I am a worried 22-year-old Ghanaian. After two years of dating I recently found out from my girlfriend, who was a virgin, that I only rate at 60 per cent on her pleasure scale. For two years I've been trying hard to find out from her if she enjoys having sex with me, and asking her to rate me, and finally she broke this devastating news to me.
What pains me the most is that even when I ask her why it is 60 per cent and how I can make up for the lack, she keeps insisting that all she can tell me is that I'm only 60 per cent.
I insisted and she told me she would do some research, while emphasising that since I was her first, she doesn't know whether I'm good or not.
I feel like I'm no good at sex and can't satisfy her, so I want to break up with her. I'm very angry. Please help me.
For many men, sex is all about a grand performance and getting a standing ovation at the end. Interestingly, many women put undue pressure on their partners to deliver an outstanding performance, and then they are graded accordingly.
So for you a grade of 60 per cent is unsatisfactory, and now you are hurt as this revelation has no doubt impacted your self-esteem. Don't you think you might be overreacting to the information received? Is your partner complaining? Did she tell you the 60 per cent is a bother for her?
I assume your girlfriend is in your age range, and young adults in their twenties will never know all there is to know about sex. You need to think of lovemaking as a process rather than an event. If you see it as a test to be graded on, then one day you may suffer from performance anxiety where you are so preoccupied with going on stage and delivering a spectacular show that there will be a disconnect between body and mind, and you will fail to show up (erectile dysfunction) or fail to deliver on a timely basis (premature ejaculation).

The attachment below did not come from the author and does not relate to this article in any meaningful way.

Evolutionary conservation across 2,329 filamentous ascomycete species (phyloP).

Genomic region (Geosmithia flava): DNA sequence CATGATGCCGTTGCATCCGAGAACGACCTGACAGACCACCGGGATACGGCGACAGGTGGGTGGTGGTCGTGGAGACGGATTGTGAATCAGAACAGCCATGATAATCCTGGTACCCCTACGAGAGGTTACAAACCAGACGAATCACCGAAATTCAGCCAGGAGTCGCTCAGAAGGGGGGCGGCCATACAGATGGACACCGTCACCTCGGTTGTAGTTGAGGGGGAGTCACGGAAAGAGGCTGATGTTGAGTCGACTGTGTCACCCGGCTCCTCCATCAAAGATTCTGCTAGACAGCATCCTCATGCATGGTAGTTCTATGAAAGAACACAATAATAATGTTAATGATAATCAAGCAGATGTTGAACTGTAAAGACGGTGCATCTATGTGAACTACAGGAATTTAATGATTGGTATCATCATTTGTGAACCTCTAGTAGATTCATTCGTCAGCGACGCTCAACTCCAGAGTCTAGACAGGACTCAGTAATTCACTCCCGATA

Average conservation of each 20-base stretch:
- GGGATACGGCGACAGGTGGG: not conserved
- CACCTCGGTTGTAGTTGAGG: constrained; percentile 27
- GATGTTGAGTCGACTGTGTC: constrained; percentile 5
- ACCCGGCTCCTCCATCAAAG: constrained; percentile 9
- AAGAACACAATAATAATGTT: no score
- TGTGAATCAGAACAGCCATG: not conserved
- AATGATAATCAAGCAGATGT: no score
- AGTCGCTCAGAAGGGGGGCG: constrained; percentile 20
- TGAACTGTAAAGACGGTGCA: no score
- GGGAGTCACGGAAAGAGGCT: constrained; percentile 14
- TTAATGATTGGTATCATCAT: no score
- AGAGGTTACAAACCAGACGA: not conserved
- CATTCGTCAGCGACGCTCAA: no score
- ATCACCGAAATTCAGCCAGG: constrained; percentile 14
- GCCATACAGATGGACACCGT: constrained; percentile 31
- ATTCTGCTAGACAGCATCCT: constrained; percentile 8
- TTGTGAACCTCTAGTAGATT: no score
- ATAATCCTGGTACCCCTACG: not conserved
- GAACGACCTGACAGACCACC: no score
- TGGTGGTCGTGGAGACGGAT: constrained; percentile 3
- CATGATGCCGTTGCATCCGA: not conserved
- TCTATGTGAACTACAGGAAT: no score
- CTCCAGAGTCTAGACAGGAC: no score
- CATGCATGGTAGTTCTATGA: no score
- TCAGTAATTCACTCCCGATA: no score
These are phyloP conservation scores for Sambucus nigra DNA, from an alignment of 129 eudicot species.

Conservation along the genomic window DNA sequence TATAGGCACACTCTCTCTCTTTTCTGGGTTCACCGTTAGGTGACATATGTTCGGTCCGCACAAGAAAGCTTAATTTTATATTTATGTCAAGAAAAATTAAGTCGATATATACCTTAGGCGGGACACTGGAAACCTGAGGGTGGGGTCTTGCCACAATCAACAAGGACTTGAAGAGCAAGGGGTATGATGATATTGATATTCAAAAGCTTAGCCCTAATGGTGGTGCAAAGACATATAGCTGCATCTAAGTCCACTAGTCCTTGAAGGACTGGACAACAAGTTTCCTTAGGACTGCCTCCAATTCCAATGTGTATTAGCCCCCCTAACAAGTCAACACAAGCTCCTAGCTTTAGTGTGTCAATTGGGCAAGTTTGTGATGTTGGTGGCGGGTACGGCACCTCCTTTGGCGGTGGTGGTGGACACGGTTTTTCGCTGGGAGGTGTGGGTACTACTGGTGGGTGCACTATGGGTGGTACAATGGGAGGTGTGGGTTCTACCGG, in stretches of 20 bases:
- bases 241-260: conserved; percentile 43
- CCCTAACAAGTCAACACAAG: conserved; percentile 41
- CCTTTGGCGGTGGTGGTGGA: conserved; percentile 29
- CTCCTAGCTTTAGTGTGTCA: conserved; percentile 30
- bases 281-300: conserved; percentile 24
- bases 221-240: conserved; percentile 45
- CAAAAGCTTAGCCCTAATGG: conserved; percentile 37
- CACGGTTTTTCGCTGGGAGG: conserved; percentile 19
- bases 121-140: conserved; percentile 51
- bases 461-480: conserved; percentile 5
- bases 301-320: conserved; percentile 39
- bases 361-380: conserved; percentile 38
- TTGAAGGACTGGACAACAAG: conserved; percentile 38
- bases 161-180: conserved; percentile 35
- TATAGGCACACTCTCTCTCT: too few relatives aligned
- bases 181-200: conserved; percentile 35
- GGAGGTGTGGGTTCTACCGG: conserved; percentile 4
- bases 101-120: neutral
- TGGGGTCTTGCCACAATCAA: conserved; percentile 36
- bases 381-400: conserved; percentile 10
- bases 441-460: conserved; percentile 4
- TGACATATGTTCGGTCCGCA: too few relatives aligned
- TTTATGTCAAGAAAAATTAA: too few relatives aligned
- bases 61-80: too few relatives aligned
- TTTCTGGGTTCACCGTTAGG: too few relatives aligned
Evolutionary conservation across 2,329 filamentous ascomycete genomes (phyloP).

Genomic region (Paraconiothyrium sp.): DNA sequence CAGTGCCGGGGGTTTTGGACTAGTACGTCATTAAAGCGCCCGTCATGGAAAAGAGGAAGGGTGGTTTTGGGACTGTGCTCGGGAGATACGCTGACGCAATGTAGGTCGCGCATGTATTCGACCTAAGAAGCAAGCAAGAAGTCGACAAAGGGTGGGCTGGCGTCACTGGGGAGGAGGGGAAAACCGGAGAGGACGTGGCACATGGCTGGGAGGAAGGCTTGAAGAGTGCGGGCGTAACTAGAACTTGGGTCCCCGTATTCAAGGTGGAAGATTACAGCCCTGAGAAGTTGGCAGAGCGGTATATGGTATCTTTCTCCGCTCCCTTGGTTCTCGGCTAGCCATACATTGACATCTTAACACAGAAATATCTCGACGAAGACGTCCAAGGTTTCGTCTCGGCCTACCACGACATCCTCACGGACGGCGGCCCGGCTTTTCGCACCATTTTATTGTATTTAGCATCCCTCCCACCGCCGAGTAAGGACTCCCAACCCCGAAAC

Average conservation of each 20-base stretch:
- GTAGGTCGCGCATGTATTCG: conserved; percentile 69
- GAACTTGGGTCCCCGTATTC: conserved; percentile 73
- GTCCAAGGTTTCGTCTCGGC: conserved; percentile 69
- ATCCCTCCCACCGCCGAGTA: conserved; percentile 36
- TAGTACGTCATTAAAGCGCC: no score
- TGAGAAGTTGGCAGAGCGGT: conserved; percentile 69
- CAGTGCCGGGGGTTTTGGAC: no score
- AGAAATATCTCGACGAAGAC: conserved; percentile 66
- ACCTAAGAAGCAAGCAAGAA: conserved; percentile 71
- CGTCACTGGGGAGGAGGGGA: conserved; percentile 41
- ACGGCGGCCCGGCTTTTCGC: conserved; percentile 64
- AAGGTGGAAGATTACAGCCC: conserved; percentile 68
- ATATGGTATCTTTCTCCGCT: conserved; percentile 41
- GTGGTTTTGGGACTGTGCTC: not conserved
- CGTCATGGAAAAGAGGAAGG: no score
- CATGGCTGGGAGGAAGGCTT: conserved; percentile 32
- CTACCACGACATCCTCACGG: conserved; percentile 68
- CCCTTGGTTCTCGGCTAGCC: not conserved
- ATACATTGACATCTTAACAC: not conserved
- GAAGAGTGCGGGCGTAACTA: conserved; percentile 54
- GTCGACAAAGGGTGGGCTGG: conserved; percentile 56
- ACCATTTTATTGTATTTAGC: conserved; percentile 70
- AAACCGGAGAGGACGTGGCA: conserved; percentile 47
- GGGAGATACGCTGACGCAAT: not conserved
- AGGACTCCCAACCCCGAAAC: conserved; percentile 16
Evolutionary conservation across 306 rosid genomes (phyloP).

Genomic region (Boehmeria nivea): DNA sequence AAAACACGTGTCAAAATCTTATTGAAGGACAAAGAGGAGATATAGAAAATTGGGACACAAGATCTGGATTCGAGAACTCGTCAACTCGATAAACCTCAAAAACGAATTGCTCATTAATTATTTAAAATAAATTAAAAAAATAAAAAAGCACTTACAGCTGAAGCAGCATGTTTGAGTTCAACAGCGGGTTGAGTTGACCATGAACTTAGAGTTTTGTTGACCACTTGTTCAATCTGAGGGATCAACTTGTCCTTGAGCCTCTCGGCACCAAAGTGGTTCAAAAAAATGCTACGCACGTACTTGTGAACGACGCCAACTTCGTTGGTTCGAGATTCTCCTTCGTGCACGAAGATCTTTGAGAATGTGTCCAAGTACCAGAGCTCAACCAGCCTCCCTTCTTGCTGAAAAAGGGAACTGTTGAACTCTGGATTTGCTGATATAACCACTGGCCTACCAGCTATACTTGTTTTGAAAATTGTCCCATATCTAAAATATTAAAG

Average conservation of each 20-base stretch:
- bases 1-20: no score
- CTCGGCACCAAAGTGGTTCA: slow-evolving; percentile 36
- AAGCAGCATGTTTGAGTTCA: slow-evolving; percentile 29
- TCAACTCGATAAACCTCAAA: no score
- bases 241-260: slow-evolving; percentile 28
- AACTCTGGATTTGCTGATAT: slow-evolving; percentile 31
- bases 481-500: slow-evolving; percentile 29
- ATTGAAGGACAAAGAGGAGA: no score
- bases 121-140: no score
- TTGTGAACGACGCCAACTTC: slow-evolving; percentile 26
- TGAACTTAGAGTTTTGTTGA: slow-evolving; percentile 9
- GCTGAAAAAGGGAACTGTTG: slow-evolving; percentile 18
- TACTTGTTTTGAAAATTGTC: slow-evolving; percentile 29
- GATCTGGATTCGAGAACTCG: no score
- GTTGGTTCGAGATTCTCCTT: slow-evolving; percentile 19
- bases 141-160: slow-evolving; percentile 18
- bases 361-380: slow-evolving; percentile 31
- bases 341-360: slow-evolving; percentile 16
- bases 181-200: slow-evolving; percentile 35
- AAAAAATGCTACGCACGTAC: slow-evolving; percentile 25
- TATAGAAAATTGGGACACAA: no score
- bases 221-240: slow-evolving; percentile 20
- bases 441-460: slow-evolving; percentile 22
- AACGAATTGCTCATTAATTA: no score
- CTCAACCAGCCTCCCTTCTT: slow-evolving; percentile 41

It is commendable that you wish to please your partner sexually, but are you taking care of her emotional needs? Do you treat her with respect? Do you both communicate well and have a strong emotional bond? Do you see her as a long-term partner? If she were to rate you on this aspect of the relationship, what grade would you get? For many women, the emotional connection precedes the sexual connection.
If you both plan to be together for a long time, during the passage of time the lovemaking will improve as the emotional connection is concretised.
Spend less time worrying about what you are not doing right sexually, and focus more on ensuring that your girlfriend is happy in the relationship.
If, however, you are more concerned about achieving a passing grade of 100 per cent, then there are numerous books out there that can give you lessons on sexual techniques.
Wayne Powell is a relationship counsellor. Write to email@example.com; check out his work overseas on www.seekingshalom.org, e-mail firstname.lastname@example.org.